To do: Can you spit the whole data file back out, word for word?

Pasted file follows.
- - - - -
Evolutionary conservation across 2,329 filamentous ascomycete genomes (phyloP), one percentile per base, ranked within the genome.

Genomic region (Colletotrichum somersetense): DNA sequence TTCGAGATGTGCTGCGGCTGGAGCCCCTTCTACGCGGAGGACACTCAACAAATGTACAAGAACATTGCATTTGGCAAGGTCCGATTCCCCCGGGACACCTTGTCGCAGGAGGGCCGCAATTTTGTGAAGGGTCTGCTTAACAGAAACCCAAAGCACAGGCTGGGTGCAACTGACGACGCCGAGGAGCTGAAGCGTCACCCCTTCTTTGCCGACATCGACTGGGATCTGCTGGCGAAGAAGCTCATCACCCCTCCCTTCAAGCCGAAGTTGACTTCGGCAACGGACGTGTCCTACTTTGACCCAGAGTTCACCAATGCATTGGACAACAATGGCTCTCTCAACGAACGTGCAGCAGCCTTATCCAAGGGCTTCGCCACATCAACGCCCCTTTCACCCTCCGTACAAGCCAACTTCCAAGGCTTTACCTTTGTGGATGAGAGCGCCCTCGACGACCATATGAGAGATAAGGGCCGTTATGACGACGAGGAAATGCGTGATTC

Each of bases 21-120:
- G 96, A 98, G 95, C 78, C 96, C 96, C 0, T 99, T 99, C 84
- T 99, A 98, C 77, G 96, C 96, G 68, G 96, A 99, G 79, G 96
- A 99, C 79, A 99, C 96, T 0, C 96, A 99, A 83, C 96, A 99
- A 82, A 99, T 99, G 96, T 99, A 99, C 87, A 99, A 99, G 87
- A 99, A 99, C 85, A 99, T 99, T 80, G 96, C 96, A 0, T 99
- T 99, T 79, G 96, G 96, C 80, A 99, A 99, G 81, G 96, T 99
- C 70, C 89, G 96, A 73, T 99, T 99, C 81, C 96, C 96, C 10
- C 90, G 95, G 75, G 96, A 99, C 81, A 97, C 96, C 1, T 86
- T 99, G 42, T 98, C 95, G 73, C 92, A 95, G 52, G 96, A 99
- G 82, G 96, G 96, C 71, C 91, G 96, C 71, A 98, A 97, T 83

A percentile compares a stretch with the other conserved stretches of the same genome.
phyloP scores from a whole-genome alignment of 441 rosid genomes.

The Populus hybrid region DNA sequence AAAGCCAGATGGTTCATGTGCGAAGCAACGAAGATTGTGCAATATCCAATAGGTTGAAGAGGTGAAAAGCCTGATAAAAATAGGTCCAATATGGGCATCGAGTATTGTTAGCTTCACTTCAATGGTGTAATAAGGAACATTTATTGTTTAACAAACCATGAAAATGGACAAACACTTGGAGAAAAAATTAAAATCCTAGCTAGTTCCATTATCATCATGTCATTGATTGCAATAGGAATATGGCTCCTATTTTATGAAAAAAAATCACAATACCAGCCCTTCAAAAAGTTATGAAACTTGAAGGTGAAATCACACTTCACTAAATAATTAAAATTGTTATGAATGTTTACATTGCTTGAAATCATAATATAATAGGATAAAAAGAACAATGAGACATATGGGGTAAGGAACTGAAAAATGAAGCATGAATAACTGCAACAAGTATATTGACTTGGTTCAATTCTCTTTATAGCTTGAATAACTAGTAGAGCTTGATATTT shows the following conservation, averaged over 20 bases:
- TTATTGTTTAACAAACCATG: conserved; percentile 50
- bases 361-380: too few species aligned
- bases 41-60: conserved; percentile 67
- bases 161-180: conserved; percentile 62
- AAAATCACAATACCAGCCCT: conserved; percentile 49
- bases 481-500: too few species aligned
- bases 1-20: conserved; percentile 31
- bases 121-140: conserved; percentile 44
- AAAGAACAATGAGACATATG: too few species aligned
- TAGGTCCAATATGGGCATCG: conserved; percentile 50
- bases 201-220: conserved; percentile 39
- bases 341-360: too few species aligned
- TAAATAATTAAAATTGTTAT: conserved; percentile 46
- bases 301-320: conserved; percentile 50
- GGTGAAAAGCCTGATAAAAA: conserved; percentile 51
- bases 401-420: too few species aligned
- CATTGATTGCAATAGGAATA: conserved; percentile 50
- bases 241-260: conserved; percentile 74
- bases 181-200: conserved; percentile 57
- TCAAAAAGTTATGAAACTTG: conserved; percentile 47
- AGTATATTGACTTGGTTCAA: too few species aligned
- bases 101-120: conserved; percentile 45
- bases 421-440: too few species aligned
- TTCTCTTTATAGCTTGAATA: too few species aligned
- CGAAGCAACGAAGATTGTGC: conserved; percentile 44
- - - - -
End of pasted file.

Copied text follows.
Evolutionary conservation across 2,329 filamentous ascomycete genomes (phyloP), one percentile per base, ranked within the genome.

Genomic region (Colletotrichum somersetense): DNA sequence TTCGAGATGTGCTGCGGCTGGAGCCCCTTCTACGCGGAGGACACTCAACAAATGTACAAGAACATTGCATTTGGCAAGGTCCGATTCCCCCGGGACACCTTGTCGCAGGAGGGCCGCAATTTTGTGAAGGGTCTGCTTAACAGAAACCCAAAGCACAGGCTGGGTGCAACTGACGACGCCGAGGAGCTGAAGCGTCACCCCTTCTTTGCCGACATCGACTGGGATCTGCTGGCGAAGAAGCTCATCACCCCTCCCTTCAAGCCGAAGTTGACTTCGGCAACGGACGTGTCCTACTTTGACCCAGAGTTCACCAATGCATTGGACAACAATGGCTCTCTCAACGAACGTGCAGCAGCCTTATCCAAGGGCTTCGCCACATCAACGCCCCTTTCACCCTCCGTACAAGCCAACTTCCAAGGCTTTACCTTTGTGGATGAGAGCGCCCTCGACGACCATATGAGAGATAAGGGCCGTTATGACGACGAGGAAATGCGTGATTC

Each of bases 21-120:
- G 96, A 98, G 95, C 78, C 96, C 96, C 0, T 99, T 99, C 84
- T 99, A 98, C 77, G 96, C 96, G 68, G 96, A 99, G 79, G 96
- A 99, C 79, A 99, C 96, T 0, C 96, A 99, A 83, C 96, A 99
- A 82, A 99, T 99, G 96, T 99, A 99, C 87, A 99, A 99, G 87
- A 99, A 99, C 85, A 99, T 99, T 80, G 96, C 96, A 0, T 99
- T 99, T 79, G 96, G 96, C 80, A 99, A 99, G 81, G 96, T 99
- C 70, C 89, G 96, A 73, T 99, T 99, C 81, C 96, C 96, C 10
- C 90, G 95, G 75, G 96, A 99, C 81, A 97, C 96, C 1, T 86
- T 99, G 42, T 98, C 95, G 73, C 92, A 95, G 52, G 96, A 99
- G 82, G 96, G 96, C 71, C 91, G 96, C 71, A 98, A 97, T 83

A percentile compares a stretch with the other conserved stretches of the same genome.
phyloP scores from a whole-genome alignment of 441 rosid genomes.

The Populus hybrid region DNA sequence AAAGCCAGATGGTTCATGTGCGAAGCAACGAAGATTGTGCAATATCCAATAGGTTGAAGAGGTGAAAAGCCTGATAAAAATAGGTCCAATATGGGCATCGAGTATTGTTAGCTTCACTTCAATGGTGTAATAAGGAACATTTATTGTTTAACAAACCATGAAAATGGACAAACACTTGGAGAAAAAATTAAAATCCTAGCTAGTTCCATTATCATCATGTCATTGATTGCAATAGGAATATGGCTCCTATTTTATGAAAAAAAATCACAATACCAGCCCTTCAAAAAGTTATGAAACTTGAAGGTGAAATCACACTTCACTAAATAATTAAAATTGTTATGAATGTTTACATTGCTTGAAATCATAATATAATAGGATAAAAAGAACAATGAGACATATGGGGTAAGGAACTGAAAAATGAAGCATGAATAACTGCAACAAGTATATTGACTTGGTTCAATTCTCTTTATAGCTTGAATAACTAGTAGAGCTTGATATTT shows the following conservation, averaged over 20 bases:
- TTATTGTTTAACAAACCATG: conserved; percentile 50
- bases 361-380: too few species aligned
- bases 41-60: conserved; percentile 67
- bases 161-180: conserved; percentile 62
- AAAATCACAATACCAGCCCT: conserved; percentile 49
- bases 481-500: too few species aligned
- bases 1-20: conserved; percentile 31
- bases 121-140: conserved; percentile 44
- AAAGAACAATGAGACATATG: too few species aligned
- TAGGTCCAATATGGGCATCG: conserved; percentile 50
- bases 201-220: conserved; percentile 39
- bases 341-360: too few species aligned
- TAAATAATTAAAATTGTTAT: conserved; percentile 46
- bases 301-320: conserved; percentile 50
- GGTGAAAAGCCTGATAAAAA: conserved; percentile 51
- bases 401-420: too few species aligned
- CATTGATTGCAATAGGAATA: conserved; percentile 50
- bases 241-260: conserved; percentile 74
- bases 181-200: conserved; percentile 57
- TCAAAAAGTTATGAAACTTG: conserved; percentile 47
- AGTATATTGACTTGGTTCAA: too few species aligned
- bases 101-120: conserved; percentile 45
- bases 421-440: too few species aligned
- TTCTCTTTATAGCTTGAATA: too few species aligned
- CGAAGCAACGAAGATTGTGC: conserved; percentile 44